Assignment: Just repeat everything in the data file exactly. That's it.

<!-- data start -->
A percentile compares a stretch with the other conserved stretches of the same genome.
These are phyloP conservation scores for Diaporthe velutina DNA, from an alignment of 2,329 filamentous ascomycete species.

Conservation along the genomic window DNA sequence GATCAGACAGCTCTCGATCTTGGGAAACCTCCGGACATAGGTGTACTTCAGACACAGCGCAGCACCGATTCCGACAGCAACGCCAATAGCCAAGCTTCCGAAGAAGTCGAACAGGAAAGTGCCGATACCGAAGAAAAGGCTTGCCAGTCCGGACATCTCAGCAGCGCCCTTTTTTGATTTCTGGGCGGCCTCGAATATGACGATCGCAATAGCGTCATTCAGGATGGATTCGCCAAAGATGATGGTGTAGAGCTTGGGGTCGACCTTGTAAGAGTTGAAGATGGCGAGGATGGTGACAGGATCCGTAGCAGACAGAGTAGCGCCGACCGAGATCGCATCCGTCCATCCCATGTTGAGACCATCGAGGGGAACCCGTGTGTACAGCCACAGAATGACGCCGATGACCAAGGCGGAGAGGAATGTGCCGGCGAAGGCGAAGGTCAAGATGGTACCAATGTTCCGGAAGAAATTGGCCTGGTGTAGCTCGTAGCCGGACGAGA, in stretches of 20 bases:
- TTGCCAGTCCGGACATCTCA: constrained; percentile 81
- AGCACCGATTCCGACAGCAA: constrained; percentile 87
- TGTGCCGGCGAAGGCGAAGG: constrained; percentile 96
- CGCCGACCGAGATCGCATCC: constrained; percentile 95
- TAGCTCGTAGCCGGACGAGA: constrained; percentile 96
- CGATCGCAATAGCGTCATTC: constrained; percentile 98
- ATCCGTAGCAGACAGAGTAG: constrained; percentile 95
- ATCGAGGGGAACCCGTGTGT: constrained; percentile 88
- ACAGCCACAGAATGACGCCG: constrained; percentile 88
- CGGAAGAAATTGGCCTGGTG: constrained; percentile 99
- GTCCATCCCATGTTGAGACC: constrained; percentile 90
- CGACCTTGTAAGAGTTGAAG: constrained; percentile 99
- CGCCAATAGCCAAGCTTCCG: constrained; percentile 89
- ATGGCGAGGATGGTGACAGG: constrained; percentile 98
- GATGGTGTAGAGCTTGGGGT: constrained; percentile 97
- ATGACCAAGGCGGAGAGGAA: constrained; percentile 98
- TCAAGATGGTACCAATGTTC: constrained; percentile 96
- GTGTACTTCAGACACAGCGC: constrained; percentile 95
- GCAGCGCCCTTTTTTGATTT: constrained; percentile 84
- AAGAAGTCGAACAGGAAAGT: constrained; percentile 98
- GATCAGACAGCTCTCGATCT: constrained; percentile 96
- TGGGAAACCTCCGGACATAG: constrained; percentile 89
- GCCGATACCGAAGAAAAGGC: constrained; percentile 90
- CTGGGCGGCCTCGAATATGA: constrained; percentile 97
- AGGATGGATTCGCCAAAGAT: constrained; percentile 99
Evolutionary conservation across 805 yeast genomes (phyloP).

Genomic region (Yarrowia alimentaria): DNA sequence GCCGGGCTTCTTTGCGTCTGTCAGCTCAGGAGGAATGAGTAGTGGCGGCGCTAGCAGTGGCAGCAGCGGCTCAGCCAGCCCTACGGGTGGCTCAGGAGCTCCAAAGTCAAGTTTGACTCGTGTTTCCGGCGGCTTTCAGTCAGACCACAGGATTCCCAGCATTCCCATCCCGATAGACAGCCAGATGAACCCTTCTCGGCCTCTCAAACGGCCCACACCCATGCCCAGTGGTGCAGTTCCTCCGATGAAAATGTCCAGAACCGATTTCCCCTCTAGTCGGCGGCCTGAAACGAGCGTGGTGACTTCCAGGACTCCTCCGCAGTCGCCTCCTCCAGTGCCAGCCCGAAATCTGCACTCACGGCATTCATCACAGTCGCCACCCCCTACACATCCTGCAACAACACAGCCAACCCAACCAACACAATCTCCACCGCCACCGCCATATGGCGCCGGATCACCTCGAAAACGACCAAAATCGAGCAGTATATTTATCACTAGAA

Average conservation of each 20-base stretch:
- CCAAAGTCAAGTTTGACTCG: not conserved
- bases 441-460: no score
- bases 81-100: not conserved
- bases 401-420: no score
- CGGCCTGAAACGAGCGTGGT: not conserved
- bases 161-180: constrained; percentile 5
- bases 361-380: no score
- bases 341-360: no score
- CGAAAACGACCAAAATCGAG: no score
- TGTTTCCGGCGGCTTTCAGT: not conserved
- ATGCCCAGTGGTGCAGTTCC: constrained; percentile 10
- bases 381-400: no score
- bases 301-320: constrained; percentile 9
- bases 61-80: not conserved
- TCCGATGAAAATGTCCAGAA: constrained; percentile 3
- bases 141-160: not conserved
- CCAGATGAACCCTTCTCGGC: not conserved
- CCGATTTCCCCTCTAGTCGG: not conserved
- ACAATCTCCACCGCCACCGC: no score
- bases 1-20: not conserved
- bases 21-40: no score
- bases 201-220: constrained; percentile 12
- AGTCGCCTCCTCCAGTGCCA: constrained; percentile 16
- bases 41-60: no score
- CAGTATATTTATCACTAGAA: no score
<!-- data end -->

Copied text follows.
A percentile compares a stretch with the other conserved stretches of the same genome.
These are phyloP conservation scores for Diaporthe velutina DNA, from an alignment of 2,329 filamentous ascomycete species.

Conservation along the genomic window DNA sequence GATCAGACAGCTCTCGATCTTGGGAAACCTCCGGACATAGGTGTACTTCAGACACAGCGCAGCACCGATTCCGACAGCAACGCCAATAGCCAAGCTTCCGAAGAAGTCGAACAGGAAAGTGCCGATACCGAAGAAAAGGCTTGCCAGTCCGGACATCTCAGCAGCGCCCTTTTTTGATTTCTGGGCGGCCTCGAATATGACGATCGCAATAGCGTCATTCAGGATGGATTCGCCAAAGATGATGGTGTAGAGCTTGGGGTCGACCTTGTAAGAGTTGAAGATGGCGAGGATGGTGACAGGATCCGTAGCAGACAGAGTAGCGCCGACCGAGATCGCATCCGTCCATCCCATGTTGAGACCATCGAGGGGAACCCGTGTGTACAGCCACAGAATGACGCCGATGACCAAGGCGGAGAGGAATGTGCCGGCGAAGGCGAAGGTCAAGATGGTACCAATGTTCCGGAAGAAATTGGCCTGGTGTAGCTCGTAGCCGGACGAGA, in stretches of 20 bases:
- TTGCCAGTCCGGACATCTCA: constrained; percentile 81
- AGCACCGATTCCGACAGCAA: constrained; percentile 87
- TGTGCCGGCGAAGGCGAAGG: constrained; percentile 96
- CGCCGACCGAGATCGCATCC: constrained; percentile 95
- TAGCTCGTAGCCGGACGAGA: constrained; percentile 96
- CGATCGCAATAGCGTCATTC: constrained; percentile 98
- ATCCGTAGCAGACAGAGTAG: constrained; percentile 95
- ATCGAGGGGAACCCGTGTGT: constrained; percentile 88
- ACAGCCACAGAATGACGCCG: constrained; percentile 88
- CGGAAGAAATTGGCCTGGTG: constrained; percentile 99
- GTCCATCCCATGTTGAGACC: constrained; percentile 90
- CGACCTTGTAAGAGTTGAAG: constrained; percentile 99
- CGCCAATAGCCAAGCTTCCG: constrained; percentile 89
- ATGGCGAGGATGGTGACAGG: constrained; percentile 98
- GATGGTGTAGAGCTTGGGGT: constrained; percentile 97
- ATGACCAAGGCGGAGAGGAA: constrained; percentile 98
- TCAAGATGGTACCAATGTTC: constrained; percentile 96
- GTGTACTTCAGACACAGCGC: constrained; percentile 95
- GCAGCGCCCTTTTTTGATTT: constrained; percentile 84
- AAGAAGTCGAACAGGAAAGT: constrained; percentile 98
- GATCAGACAGCTCTCGATCT: constrained; percentile 96
- TGGGAAACCTCCGGACATAG: constrained; percentile 89
- GCCGATACCGAAGAAAAGGC: constrained; percentile 90
- CTGGGCGGCCTCGAATATGA: constrained; percentile 97
- AGGATGGATTCGCCAAAGAT: constrained; percentile 99
Evolutionary conservation across 805 yeast genomes (phyloP).

Genomic region (Yarrowia alimentaria): DNA sequence GCCGGGCTTCTTTGCGTCTGTCAGCTCAGGAGGAATGAGTAGTGGCGGCGCTAGCAGTGGCAGCAGCGGCTCAGCCAGCCCTACGGGTGGCTCAGGAGCTCCAAAGTCAAGTTTGACTCGTGTTTCCGGCGGCTTTCAGTCAGACCACAGGATTCCCAGCATTCCCATCCCGATAGACAGCCAGATGAACCCTTCTCGGCCTCTCAAACGGCCCACACCCATGCCCAGTGGTGCAGTTCCTCCGATGAAAATGTCCAGAACCGATTTCCCCTCTAGTCGGCGGCCTGAAACGAGCGTGGTGACTTCCAGGACTCCTCCGCAGTCGCCTCCTCCAGTGCCAGCCCGAAATCTGCACTCACGGCATTCATCACAGTCGCCACCCCCTACACATCCTGCAACAACACAGCCAACCCAACCAACACAATCTCCACCGCCACCGCCATATGGCGCCGGATCACCTCGAAAACGACCAAAATCGAGCAGTATATTTATCACTAGAA

Average conservation of each 20-base stretch:
- CCAAAGTCAAGTTTGACTCG: not conserved
- bases 441-460: no score
- bases 81-100: not conserved
- bases 401-420: no score
- CGGCCTGAAACGAGCGTGGT: not conserved
- bases 161-180: constrained; percentile 5
- bases 361-380: no score
- bases 341-360: no score
- CGAAAACGACCAAAATCGAG: no score
- TGTTTCCGGCGGCTTTCAGT: not conserved
- ATGCCCAGTGGTGCAGTTCC: constrained; percentile 10
- bases 381-400: no score
- bases 301-320: constrained; percentile 9
- bases 61-80: not conserved
- TCCGATGAAAATGTCCAGAA: constrained; percentile 3
- bases 141-160: not conserved
- CCAGATGAACCCTTCTCGGC: not conserved
- CCGATTTCCCCTCTAGTCGG: not conserved
- ACAATCTCCACCGCCACCGC: no score
- bases 1-20: not conserved
- bases 21-40: no score
- bases 201-220: constrained; percentile 12
- AGTCGCCTCCTCCAGTGCCA: constrained; percentile 16
- bases 41-60: no score
- CAGTATATTTATCACTAGAA: no score